It Takes a Village…of Relievers. Thoughts on Phillies 4, Marlins 3


The 2021 Phillis have taken on a lot of criticism this year. Some of it has been valid. Some of hit has been purely misguided.

But enough of it has been deserved for a team that had greater expectations than hovering just five games over .500 on Labor Day.

To their good fortune, being 70-66 is good enough to keep them within realistic striking distance of the National League East Pennant as well as the second wild card. The Phillies sit just two games back of the first place Braves in the NL East, and are 2 1/2 games behind the San Diego Padres, who leap-frogged Cincinnati for the second wild card spot on Sunday.

The Phillies were able to maintain their position those distances back (actually picking up a half game in the wild card) by virtue of a 4-3 win over the Miami in the house of horrors that is the Marlins home ballpark.

It was only the Phillies 12th win there in their last 32 tries, and if you were watching the game, whether it was pitch-by-pitch, or even more casually, it was a sure bet you thought this team was going to lose again and get wept by the Marlins.

Hell, I’ve been the guy telling you not to count the Phillies out this season, and even I had a couple moments Sunday where it was like, yep, they’re going to lose this game.

But the Phillies, as they’ve done with more regularity in the second half of the season, somehow found a way.

They found a way to get past another uninspiring team hitting performance. They found a way despite an inability to deliver a key hit at a key time to stretch the lead, putting undue pressure on their pitching staff.

And speaking of that staff, they found a way to win a game in which they had to use nine relievers to pitch 10 innings, something they are going to be forced to do at least four more times this season unless Zach Eflin miraculously gets healthy and because they are so bereft of minor league talent that they don’t have a pitcher they can call up to throw a few innings to start a game and have enough confidence they can win those games. (More on that sad story later).

Yet, despite all that. Despite another error that cost them a run and eventually forced the game into extra innings. Despite a brain fart from their best player. Despite Freddie Galvis not being able to run more than 70 percent of his normal speed, he somehow scored the winning run and the Phillies are where they are with 27 games to go.

Some may call it a miracle. Some may call it luck. But, I think it’s more resilience. Sure, this team is flawed. Regardless of what happens in these next 27 games, or beyond, if they make the postseason, there’s going to be significant change to this roster in the offseason.

But you have to give credit where it’s due sometimes, and these Phillies deserve a tip of the hat.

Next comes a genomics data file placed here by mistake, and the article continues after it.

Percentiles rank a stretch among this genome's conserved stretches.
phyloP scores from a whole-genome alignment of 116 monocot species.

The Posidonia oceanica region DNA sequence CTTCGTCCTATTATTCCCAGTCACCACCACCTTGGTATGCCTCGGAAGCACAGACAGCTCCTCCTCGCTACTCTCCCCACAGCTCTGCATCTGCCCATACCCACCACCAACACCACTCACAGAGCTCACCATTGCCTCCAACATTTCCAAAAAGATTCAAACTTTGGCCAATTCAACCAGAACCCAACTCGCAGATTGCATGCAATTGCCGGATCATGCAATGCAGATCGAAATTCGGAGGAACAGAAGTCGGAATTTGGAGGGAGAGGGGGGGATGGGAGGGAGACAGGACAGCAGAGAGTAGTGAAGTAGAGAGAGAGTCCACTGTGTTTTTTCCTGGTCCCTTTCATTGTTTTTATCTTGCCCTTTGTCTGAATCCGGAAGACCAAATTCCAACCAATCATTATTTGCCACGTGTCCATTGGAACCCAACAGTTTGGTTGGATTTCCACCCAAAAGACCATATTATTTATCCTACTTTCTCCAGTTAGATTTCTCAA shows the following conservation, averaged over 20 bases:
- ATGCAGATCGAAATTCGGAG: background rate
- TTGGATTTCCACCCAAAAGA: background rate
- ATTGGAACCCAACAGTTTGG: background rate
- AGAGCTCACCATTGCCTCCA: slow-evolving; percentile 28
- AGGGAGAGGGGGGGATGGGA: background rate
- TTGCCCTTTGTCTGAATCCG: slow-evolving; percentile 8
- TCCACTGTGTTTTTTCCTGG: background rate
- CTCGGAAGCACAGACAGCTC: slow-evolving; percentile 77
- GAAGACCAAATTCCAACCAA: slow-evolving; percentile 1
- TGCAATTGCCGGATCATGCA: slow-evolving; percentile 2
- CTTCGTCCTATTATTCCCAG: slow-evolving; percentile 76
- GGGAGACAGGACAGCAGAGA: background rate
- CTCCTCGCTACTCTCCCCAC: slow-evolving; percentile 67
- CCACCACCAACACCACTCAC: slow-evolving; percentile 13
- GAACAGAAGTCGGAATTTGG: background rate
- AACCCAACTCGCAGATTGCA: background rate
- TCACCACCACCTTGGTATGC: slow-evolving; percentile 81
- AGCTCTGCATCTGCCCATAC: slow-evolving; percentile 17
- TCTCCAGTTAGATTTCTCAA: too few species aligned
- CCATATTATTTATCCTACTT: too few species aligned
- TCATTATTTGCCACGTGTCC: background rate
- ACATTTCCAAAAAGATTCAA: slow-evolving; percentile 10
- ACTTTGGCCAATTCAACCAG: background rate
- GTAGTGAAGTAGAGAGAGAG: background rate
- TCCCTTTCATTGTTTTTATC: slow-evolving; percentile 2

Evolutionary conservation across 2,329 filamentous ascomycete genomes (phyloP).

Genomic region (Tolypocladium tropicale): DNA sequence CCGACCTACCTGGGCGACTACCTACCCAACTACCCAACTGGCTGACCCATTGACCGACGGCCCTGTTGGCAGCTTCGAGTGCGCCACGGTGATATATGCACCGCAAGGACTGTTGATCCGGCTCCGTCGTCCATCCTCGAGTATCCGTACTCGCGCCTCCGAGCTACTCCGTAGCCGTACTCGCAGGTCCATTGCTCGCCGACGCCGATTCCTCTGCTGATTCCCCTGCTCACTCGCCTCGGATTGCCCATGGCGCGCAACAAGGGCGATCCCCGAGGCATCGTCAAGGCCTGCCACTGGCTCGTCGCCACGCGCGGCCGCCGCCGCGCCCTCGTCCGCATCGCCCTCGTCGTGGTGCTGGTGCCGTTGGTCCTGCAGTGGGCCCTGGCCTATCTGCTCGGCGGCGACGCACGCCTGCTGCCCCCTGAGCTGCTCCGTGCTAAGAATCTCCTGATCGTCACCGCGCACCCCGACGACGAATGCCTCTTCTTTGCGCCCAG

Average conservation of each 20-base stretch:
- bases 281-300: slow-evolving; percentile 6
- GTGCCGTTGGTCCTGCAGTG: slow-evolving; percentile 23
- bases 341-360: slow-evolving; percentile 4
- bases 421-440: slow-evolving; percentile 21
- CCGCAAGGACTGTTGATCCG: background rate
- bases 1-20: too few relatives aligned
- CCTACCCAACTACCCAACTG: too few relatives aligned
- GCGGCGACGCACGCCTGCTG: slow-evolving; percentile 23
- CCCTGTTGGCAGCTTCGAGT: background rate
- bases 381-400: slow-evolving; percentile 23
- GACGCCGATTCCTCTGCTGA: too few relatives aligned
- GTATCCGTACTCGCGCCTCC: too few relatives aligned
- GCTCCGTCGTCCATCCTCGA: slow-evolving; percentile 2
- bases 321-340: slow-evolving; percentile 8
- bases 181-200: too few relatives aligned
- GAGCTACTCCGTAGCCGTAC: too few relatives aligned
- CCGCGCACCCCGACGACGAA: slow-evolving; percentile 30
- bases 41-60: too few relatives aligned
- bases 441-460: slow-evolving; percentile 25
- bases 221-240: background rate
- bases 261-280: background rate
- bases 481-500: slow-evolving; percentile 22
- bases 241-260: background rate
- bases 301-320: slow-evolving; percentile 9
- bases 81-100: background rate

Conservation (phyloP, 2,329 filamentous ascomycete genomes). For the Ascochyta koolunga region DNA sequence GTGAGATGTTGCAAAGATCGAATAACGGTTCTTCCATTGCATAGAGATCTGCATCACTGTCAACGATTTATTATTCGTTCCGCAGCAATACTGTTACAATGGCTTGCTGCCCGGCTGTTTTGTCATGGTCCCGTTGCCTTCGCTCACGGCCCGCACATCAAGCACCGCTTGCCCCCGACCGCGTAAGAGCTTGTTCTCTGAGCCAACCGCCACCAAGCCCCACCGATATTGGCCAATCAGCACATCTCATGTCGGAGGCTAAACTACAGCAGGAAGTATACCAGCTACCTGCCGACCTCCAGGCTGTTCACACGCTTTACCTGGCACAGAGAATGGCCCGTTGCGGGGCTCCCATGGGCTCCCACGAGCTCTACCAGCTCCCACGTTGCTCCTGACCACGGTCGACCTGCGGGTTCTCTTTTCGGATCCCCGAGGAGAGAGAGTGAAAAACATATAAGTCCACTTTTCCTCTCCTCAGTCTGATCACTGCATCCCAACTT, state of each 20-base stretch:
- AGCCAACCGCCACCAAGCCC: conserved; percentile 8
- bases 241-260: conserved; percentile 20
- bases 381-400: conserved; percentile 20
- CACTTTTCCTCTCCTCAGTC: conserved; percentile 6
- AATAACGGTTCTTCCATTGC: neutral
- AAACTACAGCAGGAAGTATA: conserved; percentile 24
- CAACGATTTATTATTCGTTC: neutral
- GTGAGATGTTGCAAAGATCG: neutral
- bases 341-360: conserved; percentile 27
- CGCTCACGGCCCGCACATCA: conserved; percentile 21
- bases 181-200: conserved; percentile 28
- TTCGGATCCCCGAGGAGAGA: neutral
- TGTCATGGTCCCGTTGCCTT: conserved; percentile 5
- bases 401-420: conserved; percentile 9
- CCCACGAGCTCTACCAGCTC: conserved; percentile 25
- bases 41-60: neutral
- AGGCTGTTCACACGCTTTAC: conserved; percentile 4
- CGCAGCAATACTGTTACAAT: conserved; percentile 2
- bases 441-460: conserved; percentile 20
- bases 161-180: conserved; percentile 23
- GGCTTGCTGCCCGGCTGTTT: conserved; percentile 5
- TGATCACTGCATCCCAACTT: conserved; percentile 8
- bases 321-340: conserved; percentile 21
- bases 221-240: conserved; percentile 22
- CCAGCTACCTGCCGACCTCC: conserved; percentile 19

Not everyone agrees.

I’m not suggesting effusive praise, mind you. They still frustrate the hell out of you. But, to go through what they’ve gone through with injuries, COVID, and a real lack of organizational depth, being forced to repeatedly trot out lineups in a pennant race that feature Brad Miller, Ronald Torreyes, Freddy Galvis, Travis Jankowski, Matt Vierling, and/or Rafael Marchan and finding a way to stay in the race, is a credit.

Joe Girardi has made some questionable moves this season. He’s had a bunch of them backfire on him. He’s taken a lot of heat in town, probably more so because fans are seeing his predecessor Gabe Kapler succeed unexpectedly managing an overachieving San Francisco Giants team.  But when you consider this season as a whole, and what Girardi had to do on a nightly basis with the roster he had, it’s OK to say he’s done a quality job of holding all of this together, because this could have easily taken a header over the cliff and been a disaster of a season.

The Phillies aren’t a bad team. Inconsistent, yes. Bad. No. This isn’t just a product of a subpar division. They’re in the wild card race too. They’re 19-13 in their past 32 games. That’s a 96-win pace over 162 games.  Too small a sample size for you? OK, they’re 33-25 since July 1. That’s a 92-win pace. That’s for more than two months. The Phillies of the summer are a bit different than the Phillies of the Spring.

The pre-July Phillies would have lost Sunday. Most likely in dramatic fashion. The post June Phillies have been more on the find ways to win side of things and stay alive.

Let’s look at how:

The Bullpen plan

Sam Coonrod. Bailey Falter. Ramon Rosso. Connor Brogdon. Jose Alvarado. Hector Neris. Cam Bedrosian. Archie Bradley. Ian Kennedy. Those were the nine pitchers who threw for the Phillies Sunday. Falter threw 2 1/3 innings, which was the most of any of them. Kennedy was the only other pitcher to reach two innings (and they may have been his two best innings as a Phillie).

After Falter allowed a home run to Bryan De La Cruz with one out in the fourth inning, the Phillies bullpen pitched 6 2/3 no-hit innings. There were a couple walks in there and the untimely error by Miller that led to an unearned run, but there were no hits.

Look, the Marlins aren’t exactly the 1927 Yankees, but it’s not easy to hold any major league team without a hit for that long.

Kennedy got the win, and deservedly so. He struck out four of the six Marlins he faced and prevented the zombie runner from scoring from second in the bottom of the tenth to preserve the win.

Bradley, who a day earlier was the goat (lower case) learned his lesson. We outlined how the Marlins jumped all over his ineffective fastball Saturday. In his appearance Sunday, Bradley used a steady diet of breaking pitches to set up the few fastballs he threw. Pitching backwards led to a successful 1-2-3 inning for him.  Or, getting rid of th stirrup socks. One or the other.